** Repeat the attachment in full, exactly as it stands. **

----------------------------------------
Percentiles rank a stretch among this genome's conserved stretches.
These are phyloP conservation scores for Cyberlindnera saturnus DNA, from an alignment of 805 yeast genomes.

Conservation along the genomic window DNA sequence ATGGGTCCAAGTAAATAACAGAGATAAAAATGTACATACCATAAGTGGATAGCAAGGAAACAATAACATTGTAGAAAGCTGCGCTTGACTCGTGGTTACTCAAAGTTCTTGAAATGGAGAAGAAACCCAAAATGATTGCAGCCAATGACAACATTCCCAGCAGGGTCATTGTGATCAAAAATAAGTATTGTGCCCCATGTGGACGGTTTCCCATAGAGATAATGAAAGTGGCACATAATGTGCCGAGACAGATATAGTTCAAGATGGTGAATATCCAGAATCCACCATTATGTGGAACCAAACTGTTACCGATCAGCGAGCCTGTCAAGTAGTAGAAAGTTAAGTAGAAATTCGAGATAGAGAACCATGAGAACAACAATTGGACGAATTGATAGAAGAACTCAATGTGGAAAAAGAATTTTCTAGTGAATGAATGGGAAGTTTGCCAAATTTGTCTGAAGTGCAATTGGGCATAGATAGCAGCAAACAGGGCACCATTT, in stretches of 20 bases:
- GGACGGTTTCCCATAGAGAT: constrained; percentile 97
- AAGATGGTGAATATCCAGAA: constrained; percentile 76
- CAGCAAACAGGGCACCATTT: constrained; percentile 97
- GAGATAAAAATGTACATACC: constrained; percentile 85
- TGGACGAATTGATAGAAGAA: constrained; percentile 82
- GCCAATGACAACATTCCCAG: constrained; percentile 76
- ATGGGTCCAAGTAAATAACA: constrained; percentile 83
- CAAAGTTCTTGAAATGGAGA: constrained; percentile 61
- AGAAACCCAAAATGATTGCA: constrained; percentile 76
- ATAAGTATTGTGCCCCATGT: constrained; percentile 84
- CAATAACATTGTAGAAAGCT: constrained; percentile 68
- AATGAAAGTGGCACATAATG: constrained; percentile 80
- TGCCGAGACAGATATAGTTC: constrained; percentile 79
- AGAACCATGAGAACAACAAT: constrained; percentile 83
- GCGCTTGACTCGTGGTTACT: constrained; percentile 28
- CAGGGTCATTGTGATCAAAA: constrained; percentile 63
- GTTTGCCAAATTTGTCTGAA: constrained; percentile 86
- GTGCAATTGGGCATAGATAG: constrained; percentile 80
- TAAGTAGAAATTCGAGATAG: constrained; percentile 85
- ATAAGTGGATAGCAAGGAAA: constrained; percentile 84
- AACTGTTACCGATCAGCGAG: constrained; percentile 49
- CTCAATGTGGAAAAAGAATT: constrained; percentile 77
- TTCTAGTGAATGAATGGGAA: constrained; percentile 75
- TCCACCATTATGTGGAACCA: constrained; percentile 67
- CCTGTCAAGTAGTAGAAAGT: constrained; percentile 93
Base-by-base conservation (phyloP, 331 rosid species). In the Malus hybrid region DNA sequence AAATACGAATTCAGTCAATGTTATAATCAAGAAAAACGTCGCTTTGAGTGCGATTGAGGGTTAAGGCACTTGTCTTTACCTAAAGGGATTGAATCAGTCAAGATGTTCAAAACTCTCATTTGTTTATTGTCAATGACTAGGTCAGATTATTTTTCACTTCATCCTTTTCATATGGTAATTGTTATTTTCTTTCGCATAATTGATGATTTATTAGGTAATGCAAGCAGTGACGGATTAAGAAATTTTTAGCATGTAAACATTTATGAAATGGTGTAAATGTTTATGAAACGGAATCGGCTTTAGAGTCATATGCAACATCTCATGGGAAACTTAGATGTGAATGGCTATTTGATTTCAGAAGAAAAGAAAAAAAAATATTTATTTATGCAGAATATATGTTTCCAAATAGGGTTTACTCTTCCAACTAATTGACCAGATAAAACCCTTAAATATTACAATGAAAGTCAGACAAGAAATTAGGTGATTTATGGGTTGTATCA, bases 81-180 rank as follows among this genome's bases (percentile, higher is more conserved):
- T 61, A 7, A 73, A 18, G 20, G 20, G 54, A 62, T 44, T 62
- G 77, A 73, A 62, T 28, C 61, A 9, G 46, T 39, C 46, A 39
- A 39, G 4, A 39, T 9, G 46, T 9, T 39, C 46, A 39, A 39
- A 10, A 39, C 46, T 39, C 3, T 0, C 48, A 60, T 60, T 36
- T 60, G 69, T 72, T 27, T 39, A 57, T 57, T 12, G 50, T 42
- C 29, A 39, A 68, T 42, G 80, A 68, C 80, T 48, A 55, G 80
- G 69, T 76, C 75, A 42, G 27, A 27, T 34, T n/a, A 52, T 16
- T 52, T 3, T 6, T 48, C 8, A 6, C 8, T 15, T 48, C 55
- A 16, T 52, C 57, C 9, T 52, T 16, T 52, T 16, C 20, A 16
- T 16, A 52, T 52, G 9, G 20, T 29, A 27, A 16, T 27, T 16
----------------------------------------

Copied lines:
Percentiles rank a stretch among this genome's conserved stretches.
These are phyloP conservation scores for Cyberlindnera saturnus DNA, from an alignment of 805 yeast genomes.

Conservation along the genomic window DNA sequence ATGGGTCCAAGTAAATAACAGAGATAAAAATGTACATACCATAAGTGGATAGCAAGGAAACAATAACATTGTAGAAAGCTGCGCTTGACTCGTGGTTACTCAAAGTTCTTGAAATGGAGAAGAAACCCAAAATGATTGCAGCCAATGACAACATTCCCAGCAGGGTCATTGTGATCAAAAATAAGTATTGTGCCCCATGTGGACGGTTTCCCATAGAGATAATGAAAGTGGCACATAATGTGCCGAGACAGATATAGTTCAAGATGGTGAATATCCAGAATCCACCATTATGTGGAACCAAACTGTTACCGATCAGCGAGCCTGTCAAGTAGTAGAAAGTTAAGTAGAAATTCGAGATAGAGAACCATGAGAACAACAATTGGACGAATTGATAGAAGAACTCAATGTGGAAAAAGAATTTTCTAGTGAATGAATGGGAAGTTTGCCAAATTTGTCTGAAGTGCAATTGGGCATAGATAGCAGCAAACAGGGCACCATTT, in stretches of 20 bases:
- GGACGGTTTCCCATAGAGAT: constrained; percentile 97
- AAGATGGTGAATATCCAGAA: constrained; percentile 76
- CAGCAAACAGGGCACCATTT: constrained; percentile 97
- GAGATAAAAATGTACATACC: constrained; percentile 85
- TGGACGAATTGATAGAAGAA: constrained; percentile 82
- GCCAATGACAACATTCCCAG: constrained; percentile 76
- ATGGGTCCAAGTAAATAACA: constrained; percentile 83
- CAAAGTTCTTGAAATGGAGA: constrained; percentile 61
- AGAAACCCAAAATGATTGCA: constrained; percentile 76
- ATAAGTATTGTGCCCCATGT: constrained; percentile 84
- CAATAACATTGTAGAAAGCT: constrained; percentile 68
- AATGAAAGTGGCACATAATG: constrained; percentile 80
- TGCCGAGACAGATATAGTTC: constrained; percentile 79
- AGAACCATGAGAACAACAAT: constrained; percentile 83
- GCGCTTGACTCGTGGTTACT: constrained; percentile 28
- CAGGGTCATTGTGATCAAAA: constrained; percentile 63
- GTTTGCCAAATTTGTCTGAA: constrained; percentile 86
- GTGCAATTGGGCATAGATAG: constrained; percentile 80
- TAAGTAGAAATTCGAGATAG: constrained; percentile 85
- ATAAGTGGATAGCAAGGAAA: constrained; percentile 84
- AACTGTTACCGATCAGCGAG: constrained; percentile 49
- CTCAATGTGGAAAAAGAATT: constrained; percentile 77
- TTCTAGTGAATGAATGGGAA: constrained; percentile 75
- TCCACCATTATGTGGAACCA: constrained; percentile 67
- CCTGTCAAGTAGTAGAAAGT: constrained; percentile 93
Base-by-base conservation (phyloP, 331 rosid species). In the Malus hybrid region DNA sequence AAATACGAATTCAGTCAATGTTATAATCAAGAAAAACGTCGCTTTGAGTGCGATTGAGGGTTAAGGCACTTGTCTTTACCTAAAGGGATTGAATCAGTCAAGATGTTCAAAACTCTCATTTGTTTATTGTCAATGACTAGGTCAGATTATTTTTCACTTCATCCTTTTCATATGGTAATTGTTATTTTCTTTCGCATAATTGATGATTTATTAGGTAATGCAAGCAGTGACGGATTAAGAAATTTTTAGCATGTAAACATTTATGAAATGGTGTAAATGTTTATGAAACGGAATCGGCTTTAGAGTCATATGCAACATCTCATGGGAAACTTAGATGTGAATGGCTATTTGATTTCAGAAGAAAAGAAAAAAAAATATTTATTTATGCAGAATATATGTTTCCAAATAGGGTTTACTCTTCCAACTAATTGACCAGATAAAACCCTTAAATATTACAATGAAAGTCAGACAAGAAATTAGGTGATTTATGGGTTGTATCA, bases 81-180 rank as follows among this genome's bases (percentile, higher is more conserved):
- T 61, A 7, A 73, A 18, G 20, G 20, G 54, A 62, T 44, T 62
- G 77, A 73, A 62, T 28, C 61, A 9, G 46, T 39, C 46, A 39
- A 39, G 4, A 39, T 9, G 46, T 9, T 39, C 46, A 39, A 39
- A 10, A 39, C 46, T 39, C 3, T 0, C 48, A 60, T 60, T 36
- T 60, G 69, T 72, T 27, T 39, A 57, T 57, T 12, G 50, T 42
- C 29, A 39, A 68, T 42, G 80, A 68, C 80, T 48, A 55, G 80
- G 69, T 76, C 75, A 42, G 27, A 27, T 34, T n/a, A 52, T 16
- T 52, T 3, T 6, T 48, C 8, A 6, C 8, T 15, T 48, C 55
- A 16, T 52, C 57, C 9, T 52, T 16, T 52, T 16, C 20, A 16
- T 16, A 52, T 52, G 9, G 20, T 29, A 27, A 16, T 27, T 16